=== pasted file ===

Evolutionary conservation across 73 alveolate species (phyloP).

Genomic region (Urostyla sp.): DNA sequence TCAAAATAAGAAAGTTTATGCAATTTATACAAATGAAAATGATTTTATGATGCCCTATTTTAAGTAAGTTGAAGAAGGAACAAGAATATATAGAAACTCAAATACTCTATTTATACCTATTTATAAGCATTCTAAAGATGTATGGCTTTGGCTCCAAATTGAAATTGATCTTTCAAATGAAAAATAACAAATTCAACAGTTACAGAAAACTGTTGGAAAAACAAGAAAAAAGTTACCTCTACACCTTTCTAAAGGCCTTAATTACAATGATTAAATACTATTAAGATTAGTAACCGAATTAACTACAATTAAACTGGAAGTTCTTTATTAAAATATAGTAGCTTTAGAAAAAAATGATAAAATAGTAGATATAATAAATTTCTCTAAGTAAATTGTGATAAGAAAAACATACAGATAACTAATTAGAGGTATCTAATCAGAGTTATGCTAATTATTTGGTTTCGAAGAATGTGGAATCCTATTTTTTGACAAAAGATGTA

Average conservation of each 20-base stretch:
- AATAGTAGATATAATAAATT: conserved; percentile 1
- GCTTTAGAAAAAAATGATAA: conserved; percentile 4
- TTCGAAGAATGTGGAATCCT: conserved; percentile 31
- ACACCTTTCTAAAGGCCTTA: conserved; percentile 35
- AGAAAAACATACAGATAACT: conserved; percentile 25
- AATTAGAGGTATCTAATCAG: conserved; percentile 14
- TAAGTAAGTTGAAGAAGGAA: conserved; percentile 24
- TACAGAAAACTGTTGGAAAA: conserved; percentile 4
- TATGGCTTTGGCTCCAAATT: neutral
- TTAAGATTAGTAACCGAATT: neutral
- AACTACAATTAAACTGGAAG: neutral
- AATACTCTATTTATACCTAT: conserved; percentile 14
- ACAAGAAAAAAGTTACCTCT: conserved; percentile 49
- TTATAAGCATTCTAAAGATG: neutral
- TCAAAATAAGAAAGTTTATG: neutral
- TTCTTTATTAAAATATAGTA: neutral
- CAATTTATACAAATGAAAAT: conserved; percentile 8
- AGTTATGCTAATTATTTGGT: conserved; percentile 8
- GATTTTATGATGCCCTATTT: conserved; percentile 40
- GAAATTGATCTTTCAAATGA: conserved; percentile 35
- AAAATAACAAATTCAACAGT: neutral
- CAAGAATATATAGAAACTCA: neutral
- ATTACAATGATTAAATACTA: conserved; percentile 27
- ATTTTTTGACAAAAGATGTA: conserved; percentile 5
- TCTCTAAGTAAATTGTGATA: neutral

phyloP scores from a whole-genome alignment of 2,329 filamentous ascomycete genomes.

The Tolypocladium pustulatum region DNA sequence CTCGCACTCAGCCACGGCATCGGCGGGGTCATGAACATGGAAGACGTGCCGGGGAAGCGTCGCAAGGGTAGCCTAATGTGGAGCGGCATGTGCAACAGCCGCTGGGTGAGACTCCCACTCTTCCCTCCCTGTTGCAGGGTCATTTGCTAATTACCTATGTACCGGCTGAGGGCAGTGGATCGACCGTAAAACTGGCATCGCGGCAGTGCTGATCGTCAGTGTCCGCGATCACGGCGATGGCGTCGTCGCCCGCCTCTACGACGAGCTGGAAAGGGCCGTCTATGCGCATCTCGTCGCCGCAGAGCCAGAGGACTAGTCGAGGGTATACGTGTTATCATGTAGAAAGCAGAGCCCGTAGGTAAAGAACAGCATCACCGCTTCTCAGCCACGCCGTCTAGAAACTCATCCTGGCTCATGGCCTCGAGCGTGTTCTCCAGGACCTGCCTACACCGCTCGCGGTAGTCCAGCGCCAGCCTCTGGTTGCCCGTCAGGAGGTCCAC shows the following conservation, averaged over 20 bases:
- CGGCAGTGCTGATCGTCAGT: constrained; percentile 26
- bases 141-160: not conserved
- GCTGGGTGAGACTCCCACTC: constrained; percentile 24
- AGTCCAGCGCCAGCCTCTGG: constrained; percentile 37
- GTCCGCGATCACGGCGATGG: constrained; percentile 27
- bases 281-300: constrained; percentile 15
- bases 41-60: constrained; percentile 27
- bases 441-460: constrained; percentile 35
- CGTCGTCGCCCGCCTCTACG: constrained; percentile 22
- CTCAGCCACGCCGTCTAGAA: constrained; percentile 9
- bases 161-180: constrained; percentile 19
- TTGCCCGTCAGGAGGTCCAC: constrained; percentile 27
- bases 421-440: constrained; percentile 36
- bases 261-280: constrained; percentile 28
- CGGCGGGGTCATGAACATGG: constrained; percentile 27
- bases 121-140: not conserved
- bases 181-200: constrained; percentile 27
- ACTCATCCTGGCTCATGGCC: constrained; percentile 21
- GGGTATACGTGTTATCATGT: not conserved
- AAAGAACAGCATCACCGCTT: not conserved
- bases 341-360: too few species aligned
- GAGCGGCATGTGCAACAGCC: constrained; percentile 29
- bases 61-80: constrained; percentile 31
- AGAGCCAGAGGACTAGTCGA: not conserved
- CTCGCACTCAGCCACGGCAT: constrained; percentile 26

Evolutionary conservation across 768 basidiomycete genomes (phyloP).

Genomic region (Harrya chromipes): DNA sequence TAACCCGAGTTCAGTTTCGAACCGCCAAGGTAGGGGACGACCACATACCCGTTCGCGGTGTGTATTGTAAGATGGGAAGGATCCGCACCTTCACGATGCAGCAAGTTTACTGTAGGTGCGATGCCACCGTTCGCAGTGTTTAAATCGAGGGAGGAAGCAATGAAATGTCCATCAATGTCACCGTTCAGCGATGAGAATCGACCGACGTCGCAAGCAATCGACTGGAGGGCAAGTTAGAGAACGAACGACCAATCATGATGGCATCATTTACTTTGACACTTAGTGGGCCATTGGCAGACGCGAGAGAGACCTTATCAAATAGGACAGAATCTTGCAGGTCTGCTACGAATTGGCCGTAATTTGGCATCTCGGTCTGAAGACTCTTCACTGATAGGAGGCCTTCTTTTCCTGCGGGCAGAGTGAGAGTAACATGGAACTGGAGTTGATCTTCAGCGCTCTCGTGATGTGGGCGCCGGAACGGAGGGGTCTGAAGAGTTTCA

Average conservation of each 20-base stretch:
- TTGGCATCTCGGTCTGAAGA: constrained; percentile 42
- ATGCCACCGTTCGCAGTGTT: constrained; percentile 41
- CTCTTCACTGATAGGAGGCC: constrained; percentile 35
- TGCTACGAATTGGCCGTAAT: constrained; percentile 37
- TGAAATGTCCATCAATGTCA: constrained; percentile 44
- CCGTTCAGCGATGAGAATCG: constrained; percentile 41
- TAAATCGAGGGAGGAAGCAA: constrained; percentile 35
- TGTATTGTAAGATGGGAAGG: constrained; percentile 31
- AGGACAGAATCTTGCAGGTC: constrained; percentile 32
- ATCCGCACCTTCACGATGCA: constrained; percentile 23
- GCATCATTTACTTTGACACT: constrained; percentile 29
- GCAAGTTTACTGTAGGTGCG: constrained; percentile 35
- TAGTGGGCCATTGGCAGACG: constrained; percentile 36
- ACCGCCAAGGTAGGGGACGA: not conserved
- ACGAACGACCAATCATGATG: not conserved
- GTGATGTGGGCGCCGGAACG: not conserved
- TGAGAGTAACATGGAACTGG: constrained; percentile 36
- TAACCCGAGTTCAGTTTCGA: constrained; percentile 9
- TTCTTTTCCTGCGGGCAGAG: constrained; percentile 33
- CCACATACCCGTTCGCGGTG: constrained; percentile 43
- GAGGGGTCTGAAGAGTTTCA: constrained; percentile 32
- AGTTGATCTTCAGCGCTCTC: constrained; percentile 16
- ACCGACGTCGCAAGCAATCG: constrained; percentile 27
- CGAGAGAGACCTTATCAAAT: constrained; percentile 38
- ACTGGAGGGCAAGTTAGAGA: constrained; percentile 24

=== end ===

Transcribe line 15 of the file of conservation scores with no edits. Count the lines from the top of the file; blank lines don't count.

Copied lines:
- AATACTCTATTTATACCTAT: conserved; percentile 14